Guest blog by Laura Moss, Academic Convenor, Congress 2019
I remember my first Congress so clearly: it took place at the University of Calgary in 1994. I was a new PhD student and I was terrified to be presenting my first conference paper. I remember the flight of butterflies I had in my stomach before giving my paper on magic realism in The Moor’s Last Sigh. If I close my eyes, I can still see the room I presented in. What I remember most clearly, however, are the encouraging smiles from my fellow students and senior faculty alike. It was the first time I really felt like I could actually belong in academia.
Over the past 25 years, I have been to 16 more Congresses. Some of my memories are academic, some are social. Some are wonderful, some are not. Each Congress has had a personality that has reflected the time and place. I loved the sense of community that I felt as soon as I got off the plane last year at Congress in Regina. I remember mind-blowing keynotes at Concordia, Brock, and UQAM. I enjoyed the grassy lawn at the University of Victoria, the lobster at the University of New Brunswick, and the social street at Ryerson. And over the years, I taught my butterflies to fly in formation before presenting my papers. Congress has been the most important annual event in my academic calendar over the course of my career.
When I was asked to be the Academic Convenor for Congress 2019, it seemed like a good way for me to give back to the scholarly communities I value so highly. I didn’t quite realize what a big job I was taking on. Congress is a giant jigsaw puzzle that works well because of all the combined pieces I’d never seen as a delegate.The job of the Academic Convenor is multifaceted: creating host-institution programming, leading the cultural and social programming that sits beyond association events, collaborating with the Federation for the Humanities and Social Sciences on Career Corner and Big Thinking events, and working with the logistics teams both here at UBC (led by the extraordinary Carolina Cerna, my co-convenor) and the Federation. Although I’ve drawn from my past Congress experiences, I’ve also added a few things.
My own research on Canadian and African literatures is fundamentally interdisciplinary, bridging historical periods, literary genres, and national boundaries. For Congress 2019, we wanted to highlight multidisciplinary approaches to the intersections of art and politics. This Congress will emphasize the arts and creative conversations around contemporary issues in the humanities and social sciences. This means that we will have an overflowing menu of art exhibitions, films, plays, poetry readings, archival exhibitions, and musical performances on campus all week.
When it comes to Congress on the ground, as an attendee, I have often wanted more space and time dedicated to talking about the intricacies of teaching and classroom dynamics with colleagues. Over the past few years, there has been much important work on the scholarship of teaching and learning (SoTL) that I haven’t had a chance to read. Here’s a chance to catch up! For Congress 2019 we’ve created the Pedagogy Hub — a zone dedicated to interdisciplinary discussions of teaching and learning. There will be talks on the latest SoTL, sessions on Ed Tech, and strategic sessions on topics like how to deal with risk in the classroom and changing classroom climates. We will also have a drop-in Conversation Room in the Congress Hub for people to sit down, have a coffee, and talk about pedagogy and teaching. It will be open all day, every day.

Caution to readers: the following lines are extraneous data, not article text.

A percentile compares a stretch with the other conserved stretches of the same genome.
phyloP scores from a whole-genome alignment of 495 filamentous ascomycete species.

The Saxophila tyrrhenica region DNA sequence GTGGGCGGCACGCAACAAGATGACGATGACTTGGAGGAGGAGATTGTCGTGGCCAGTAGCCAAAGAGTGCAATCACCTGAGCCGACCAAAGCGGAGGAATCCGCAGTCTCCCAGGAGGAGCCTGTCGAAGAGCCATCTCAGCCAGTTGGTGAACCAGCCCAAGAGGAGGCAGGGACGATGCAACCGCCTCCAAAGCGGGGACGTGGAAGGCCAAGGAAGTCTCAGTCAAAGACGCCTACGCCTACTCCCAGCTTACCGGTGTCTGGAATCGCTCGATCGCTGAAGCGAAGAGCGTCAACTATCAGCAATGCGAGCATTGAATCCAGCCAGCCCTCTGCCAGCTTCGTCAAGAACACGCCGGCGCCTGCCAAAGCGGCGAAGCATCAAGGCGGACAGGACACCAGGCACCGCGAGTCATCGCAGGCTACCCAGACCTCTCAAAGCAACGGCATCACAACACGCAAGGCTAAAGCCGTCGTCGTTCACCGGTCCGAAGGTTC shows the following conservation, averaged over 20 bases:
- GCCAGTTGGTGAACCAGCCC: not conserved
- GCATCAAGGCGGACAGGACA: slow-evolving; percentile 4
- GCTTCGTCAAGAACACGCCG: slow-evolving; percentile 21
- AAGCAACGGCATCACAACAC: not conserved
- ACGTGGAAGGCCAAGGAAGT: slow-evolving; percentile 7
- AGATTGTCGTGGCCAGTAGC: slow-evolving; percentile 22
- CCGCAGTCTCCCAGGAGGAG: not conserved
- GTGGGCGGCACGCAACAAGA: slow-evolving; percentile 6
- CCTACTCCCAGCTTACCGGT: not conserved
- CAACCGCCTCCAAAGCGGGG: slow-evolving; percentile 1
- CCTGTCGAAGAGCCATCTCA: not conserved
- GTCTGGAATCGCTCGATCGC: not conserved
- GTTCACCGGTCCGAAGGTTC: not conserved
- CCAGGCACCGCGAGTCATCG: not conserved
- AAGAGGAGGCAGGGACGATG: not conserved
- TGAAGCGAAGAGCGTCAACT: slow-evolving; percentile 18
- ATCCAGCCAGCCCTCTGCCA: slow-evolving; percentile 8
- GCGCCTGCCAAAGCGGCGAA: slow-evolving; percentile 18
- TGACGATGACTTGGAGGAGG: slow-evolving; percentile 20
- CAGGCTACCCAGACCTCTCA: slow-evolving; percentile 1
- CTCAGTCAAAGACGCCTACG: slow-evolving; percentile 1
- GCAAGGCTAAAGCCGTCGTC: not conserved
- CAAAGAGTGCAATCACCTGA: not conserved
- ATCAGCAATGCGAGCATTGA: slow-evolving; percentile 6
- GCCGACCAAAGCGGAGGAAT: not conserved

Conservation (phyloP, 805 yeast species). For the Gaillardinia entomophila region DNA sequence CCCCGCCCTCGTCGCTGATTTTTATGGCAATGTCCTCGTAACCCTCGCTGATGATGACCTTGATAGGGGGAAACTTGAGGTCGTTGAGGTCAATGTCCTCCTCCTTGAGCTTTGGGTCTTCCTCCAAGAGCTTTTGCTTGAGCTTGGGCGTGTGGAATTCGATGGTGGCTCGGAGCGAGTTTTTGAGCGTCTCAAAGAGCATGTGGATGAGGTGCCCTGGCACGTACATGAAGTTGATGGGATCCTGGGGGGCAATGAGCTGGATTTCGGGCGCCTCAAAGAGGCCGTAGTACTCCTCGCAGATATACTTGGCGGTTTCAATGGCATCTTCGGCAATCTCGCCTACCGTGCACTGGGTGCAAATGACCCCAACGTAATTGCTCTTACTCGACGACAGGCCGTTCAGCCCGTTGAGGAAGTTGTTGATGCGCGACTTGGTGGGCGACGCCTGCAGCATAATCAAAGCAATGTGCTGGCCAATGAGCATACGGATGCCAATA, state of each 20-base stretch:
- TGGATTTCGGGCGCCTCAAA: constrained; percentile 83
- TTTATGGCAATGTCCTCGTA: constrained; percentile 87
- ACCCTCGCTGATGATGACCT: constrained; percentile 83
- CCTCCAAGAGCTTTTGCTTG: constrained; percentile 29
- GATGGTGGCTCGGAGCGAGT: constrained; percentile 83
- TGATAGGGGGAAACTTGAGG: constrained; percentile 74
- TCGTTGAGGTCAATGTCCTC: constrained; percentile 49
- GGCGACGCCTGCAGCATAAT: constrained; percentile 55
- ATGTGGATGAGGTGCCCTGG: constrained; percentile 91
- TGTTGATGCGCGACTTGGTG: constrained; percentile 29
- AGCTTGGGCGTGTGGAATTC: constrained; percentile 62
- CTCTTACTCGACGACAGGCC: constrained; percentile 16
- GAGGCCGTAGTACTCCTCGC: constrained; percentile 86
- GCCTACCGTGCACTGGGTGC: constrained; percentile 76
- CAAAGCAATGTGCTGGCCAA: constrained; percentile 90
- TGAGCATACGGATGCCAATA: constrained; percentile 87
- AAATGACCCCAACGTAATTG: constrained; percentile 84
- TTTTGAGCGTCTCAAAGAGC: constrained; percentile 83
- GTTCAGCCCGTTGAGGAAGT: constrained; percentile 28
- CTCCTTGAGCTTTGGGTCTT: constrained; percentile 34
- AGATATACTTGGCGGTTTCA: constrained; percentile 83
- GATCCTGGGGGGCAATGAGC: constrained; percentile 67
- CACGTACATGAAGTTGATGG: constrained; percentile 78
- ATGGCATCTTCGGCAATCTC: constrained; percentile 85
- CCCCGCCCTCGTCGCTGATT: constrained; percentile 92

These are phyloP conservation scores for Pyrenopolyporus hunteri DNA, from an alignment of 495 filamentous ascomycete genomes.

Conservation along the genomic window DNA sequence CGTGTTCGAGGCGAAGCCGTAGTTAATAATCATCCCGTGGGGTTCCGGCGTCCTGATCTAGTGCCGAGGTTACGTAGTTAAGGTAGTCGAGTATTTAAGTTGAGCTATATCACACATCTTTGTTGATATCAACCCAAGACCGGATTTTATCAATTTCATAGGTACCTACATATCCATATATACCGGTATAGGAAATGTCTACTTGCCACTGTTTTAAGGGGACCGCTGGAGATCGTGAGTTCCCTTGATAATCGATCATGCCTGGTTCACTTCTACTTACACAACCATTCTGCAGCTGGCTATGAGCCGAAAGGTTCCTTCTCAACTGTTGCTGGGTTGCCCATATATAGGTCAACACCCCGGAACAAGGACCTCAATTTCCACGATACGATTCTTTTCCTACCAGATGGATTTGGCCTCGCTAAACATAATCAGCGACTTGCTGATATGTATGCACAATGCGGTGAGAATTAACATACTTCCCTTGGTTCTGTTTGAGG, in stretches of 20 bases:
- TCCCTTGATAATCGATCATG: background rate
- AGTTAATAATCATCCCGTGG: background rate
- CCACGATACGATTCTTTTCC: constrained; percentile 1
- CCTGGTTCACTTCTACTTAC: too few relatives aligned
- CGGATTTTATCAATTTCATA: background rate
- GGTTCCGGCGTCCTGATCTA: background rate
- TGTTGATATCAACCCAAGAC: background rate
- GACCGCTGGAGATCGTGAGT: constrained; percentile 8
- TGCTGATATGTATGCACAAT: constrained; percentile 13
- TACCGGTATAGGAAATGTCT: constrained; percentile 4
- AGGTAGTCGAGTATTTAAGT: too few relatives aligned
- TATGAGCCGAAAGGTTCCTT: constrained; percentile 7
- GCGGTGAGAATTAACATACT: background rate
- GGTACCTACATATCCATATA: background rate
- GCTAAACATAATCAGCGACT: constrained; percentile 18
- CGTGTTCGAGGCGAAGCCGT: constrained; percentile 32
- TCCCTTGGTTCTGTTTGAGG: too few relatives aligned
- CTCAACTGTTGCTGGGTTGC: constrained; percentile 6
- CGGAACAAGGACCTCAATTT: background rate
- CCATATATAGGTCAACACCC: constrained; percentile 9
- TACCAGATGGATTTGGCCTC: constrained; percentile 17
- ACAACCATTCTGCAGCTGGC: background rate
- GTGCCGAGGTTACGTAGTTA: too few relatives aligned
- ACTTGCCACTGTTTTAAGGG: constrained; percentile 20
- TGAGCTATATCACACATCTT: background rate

When my children were younger, I also wished for more nearby activities and facilities for them and my partner. For Congress 2019, we’ve created a whole suite of programming for families and companions. There will be a designated family space with couches, a kitchen, and play space. We’ll be offering day care, day camps, and daily expeditions to local natural and cultural attractions. Families and companions can enjoy access to UBC facilities, such as the new aquatic centre, the Belkin Art Gallery, the Museum of Anthropology, and more. We have also created a lovely lounge for Professors Emeriti. Stay tuned for more details in a future Congress blog.
It’s been a busy few months, and Congress 2019 is fast approaching. While I realized how important Congress is when I first accepted the role of Academic Convenor, I didn’t realize how gratifying organizing an event like this would be, especially when working with the amazing team of professionals from the Federation and from UBC. There are many women and men who put a lot of labour and time into making Congress a success, and I am grateful to them all. We are all working our hardest to make Congress 2019 at UBC accessible, fun, and full of thought-provoking moments. We hope that it will be a space for people to engage the difficult questions that we tackle in our research and professional lives, productively, safely, and comfortably.
For everyone coming to Vancouver in June, I hope that Congress 2019 is memorable for all the right reasons.
See you soon!
Laura Moss, PhD.
Academic Convenor Congress 2019
Professor, Department of English Languages and Literature, UBC